claims@ (Changes source, adds details from letters sent by Tesla and NHTSA)
Aug 7 (Reuters) - Tesla Inc received a cease-and-desist letter last year from the U.S. National Highway Traffic Safety Administration (NHTSA) for making misleading statements over safety ratings of its Model 3 cars, according to documents seen by Reuters.
The documents also showed that Tesla received two subpoenas from NHTSA in April last year related to two crashes involving its cars. Tesla filed a confidential response in August.
An Oct. 17, 2018 letter shows the NHTSA also accused Tesla of previously failing to conform to the agency's guidelines and that it was referring the matter to the Federal Trade Commission (FTC) to investigate whether the statements constitute unfair or deceptive acts on practices.
A spokesman for FTC declined to comment. "FTC investigations are non-public, and we don't comment on investigations or the existence of an investigation," he said.
The Elon Musk-led electric-car maker claimed in October that its Model 3 car had the lowest risk of occupant injury of any vehicle in U.S. government tests, but NHTSA said it was inconsistent with the agency's usage guidelines.
The Model 3 had got top rating on the agency's 5-Star Safety Ratings Program that uses three crash tests and a rollover resistance assessment to come up with an overall ranking.
NHTSA said the Oct. 17 letter its guidelines warn against comparison statements because they mislead consumers about the relative safety of different vehicle models.
Tesla disagreed with the agency's position. "Tesla's statement is neither untrue nor misleading," the company's Deputy General Counsel, Al Prescott, said in an Oct. 31 letter to NHTSA.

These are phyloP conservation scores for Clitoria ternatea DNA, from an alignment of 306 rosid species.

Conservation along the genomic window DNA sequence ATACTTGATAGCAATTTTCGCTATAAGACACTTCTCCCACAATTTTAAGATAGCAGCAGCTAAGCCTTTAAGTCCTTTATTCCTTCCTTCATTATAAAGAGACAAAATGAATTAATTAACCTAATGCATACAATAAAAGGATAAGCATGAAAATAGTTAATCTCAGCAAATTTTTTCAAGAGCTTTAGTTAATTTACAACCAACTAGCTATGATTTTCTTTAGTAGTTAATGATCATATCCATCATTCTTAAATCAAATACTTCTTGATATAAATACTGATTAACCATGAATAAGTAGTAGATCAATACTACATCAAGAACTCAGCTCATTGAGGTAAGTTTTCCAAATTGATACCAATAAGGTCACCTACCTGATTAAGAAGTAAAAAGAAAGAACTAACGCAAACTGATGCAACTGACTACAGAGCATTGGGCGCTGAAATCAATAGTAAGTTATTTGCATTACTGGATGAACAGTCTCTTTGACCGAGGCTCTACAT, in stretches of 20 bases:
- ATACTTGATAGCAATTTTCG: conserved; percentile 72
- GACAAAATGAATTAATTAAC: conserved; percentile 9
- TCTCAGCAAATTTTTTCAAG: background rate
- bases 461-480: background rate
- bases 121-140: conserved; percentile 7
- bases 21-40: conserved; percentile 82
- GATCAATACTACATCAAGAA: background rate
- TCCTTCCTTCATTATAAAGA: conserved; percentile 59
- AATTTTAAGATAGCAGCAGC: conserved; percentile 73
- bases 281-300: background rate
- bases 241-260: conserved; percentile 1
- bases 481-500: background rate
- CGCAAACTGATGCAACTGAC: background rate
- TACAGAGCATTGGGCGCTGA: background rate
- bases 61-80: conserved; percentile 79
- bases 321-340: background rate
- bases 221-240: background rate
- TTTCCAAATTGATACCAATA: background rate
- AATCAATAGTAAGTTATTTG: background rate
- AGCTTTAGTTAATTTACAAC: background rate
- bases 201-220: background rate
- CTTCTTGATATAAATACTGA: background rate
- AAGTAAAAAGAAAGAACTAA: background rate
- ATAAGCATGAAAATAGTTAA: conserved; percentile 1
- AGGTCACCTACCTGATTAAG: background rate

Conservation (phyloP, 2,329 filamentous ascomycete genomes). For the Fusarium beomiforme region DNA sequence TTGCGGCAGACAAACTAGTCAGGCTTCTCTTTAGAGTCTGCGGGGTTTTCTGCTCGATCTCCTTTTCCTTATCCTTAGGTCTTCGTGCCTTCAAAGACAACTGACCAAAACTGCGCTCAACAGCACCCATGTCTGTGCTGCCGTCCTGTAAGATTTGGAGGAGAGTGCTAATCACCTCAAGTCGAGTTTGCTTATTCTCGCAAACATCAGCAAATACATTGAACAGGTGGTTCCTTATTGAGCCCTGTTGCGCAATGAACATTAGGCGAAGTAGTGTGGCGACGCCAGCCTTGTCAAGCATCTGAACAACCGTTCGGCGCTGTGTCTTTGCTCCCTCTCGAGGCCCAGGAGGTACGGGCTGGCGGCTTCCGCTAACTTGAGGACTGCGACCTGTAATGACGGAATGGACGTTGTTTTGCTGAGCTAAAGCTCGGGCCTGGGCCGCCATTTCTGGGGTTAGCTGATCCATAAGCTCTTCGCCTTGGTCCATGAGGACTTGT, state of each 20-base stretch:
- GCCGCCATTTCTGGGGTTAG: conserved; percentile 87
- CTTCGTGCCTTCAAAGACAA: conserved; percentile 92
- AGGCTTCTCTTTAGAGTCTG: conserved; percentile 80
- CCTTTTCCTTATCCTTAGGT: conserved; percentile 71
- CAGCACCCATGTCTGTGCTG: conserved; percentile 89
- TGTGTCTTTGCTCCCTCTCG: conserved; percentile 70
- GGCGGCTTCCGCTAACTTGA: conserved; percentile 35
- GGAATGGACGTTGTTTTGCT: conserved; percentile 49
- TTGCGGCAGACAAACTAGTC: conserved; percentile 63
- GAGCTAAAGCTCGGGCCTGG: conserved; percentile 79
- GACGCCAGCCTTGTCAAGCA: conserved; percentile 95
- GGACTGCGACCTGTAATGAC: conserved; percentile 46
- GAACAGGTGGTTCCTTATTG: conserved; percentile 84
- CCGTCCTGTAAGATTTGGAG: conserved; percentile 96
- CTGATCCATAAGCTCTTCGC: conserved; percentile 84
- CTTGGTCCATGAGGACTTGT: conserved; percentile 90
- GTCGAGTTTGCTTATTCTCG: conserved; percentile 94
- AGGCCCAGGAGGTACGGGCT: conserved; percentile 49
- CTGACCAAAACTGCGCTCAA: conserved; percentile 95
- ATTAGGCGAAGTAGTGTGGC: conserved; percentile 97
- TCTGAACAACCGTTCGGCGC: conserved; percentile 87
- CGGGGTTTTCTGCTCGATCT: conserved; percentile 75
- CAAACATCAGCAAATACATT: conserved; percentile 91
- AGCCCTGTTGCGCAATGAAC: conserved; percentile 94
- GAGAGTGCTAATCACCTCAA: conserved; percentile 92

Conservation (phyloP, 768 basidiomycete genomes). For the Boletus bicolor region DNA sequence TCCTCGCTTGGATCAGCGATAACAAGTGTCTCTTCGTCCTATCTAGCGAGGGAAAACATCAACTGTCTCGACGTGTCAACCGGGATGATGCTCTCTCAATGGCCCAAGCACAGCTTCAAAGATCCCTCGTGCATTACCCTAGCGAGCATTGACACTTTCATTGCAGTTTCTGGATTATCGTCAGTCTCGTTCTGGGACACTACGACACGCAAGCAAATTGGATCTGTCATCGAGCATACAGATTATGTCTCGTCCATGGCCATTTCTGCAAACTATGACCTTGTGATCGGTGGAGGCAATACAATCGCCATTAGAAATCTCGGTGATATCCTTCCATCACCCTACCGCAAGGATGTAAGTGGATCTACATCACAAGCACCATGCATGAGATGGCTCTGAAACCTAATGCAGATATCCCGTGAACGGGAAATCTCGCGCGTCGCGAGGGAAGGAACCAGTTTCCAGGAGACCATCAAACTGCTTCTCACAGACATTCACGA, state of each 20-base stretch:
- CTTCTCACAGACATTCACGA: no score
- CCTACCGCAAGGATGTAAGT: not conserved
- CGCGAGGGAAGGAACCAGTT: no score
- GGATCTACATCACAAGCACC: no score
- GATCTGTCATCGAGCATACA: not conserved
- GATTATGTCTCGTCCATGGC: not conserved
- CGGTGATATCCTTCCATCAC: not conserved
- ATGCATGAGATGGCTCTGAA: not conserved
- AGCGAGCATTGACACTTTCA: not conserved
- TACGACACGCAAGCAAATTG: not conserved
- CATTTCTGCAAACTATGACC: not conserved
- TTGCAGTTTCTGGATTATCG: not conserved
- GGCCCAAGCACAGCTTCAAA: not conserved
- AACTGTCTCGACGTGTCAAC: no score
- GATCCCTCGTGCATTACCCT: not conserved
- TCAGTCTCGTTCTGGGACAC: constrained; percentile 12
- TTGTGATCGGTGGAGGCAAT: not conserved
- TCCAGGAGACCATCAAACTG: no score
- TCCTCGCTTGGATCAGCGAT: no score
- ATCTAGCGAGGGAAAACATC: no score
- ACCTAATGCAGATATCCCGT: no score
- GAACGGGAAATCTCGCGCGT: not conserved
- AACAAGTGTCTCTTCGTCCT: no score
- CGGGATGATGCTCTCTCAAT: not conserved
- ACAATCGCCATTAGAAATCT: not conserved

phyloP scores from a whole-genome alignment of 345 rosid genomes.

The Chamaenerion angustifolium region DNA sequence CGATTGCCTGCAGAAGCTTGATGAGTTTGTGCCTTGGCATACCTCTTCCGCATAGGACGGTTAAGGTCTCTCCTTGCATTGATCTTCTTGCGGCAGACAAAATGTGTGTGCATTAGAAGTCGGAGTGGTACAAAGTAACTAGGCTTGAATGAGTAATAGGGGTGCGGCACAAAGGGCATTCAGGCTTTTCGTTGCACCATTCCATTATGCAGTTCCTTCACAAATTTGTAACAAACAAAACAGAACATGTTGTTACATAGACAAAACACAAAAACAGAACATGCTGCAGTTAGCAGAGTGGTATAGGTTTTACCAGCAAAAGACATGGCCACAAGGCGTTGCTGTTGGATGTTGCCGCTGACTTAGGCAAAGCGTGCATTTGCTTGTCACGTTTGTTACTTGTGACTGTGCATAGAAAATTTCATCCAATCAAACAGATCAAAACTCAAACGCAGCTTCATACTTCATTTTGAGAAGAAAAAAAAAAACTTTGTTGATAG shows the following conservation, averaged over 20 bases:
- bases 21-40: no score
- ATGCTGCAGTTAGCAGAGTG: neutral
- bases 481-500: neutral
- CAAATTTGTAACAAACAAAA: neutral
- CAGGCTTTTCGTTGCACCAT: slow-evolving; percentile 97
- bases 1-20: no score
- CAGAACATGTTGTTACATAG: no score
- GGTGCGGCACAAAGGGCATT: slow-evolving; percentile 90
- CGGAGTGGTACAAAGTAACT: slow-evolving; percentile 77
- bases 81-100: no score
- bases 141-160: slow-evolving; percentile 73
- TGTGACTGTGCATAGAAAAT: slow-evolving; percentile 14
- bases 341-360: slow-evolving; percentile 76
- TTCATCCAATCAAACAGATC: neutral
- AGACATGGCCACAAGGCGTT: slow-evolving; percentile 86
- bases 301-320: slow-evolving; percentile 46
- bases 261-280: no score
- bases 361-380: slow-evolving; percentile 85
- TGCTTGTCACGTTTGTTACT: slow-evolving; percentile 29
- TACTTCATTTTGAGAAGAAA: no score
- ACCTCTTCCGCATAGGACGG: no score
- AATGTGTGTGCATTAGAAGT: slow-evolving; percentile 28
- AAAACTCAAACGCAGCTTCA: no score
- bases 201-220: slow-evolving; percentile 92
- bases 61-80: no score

The U.S. Department of Transportation released the documents after legal transparency group PlainSite obtained them under the Freedom of Information Act (FOIA).
Tesla also has been criticized by safety groups for being unclear about the need for "hands-on" driving with its autonomous driving feature.
The carmaker's use of the term "full self-driving" garners criticism, as the option is not yet "Level 4," or fully autonomous by industry standards, in which the car can handle all aspects of driving in most circumstances with no human intervention.
Prescott said in his letter that the agency's assertion that Tesla failed "to conform to NHTSA's NCAP advertising guidelines now or in the past is incorrect."
Tesla's blog on safety still says that its cars "are engineered to be the safest cars in the world."
It also says Tesla cars "have achieved the lowest probability of injury of any vehicle ever tested by the U.S. government's New Car Assessment Program."
The NHTSA and Tesla did not immediately respond to multiple requests for comment by phone and email. Bloomberg was the first to report on the letters. (Reporting by Supantha Mukherjee and Sathvik N in Bengaluru; David Sherpherson in Washington, Editing by Bernard Orr and Saumyadeb Chakrabarty)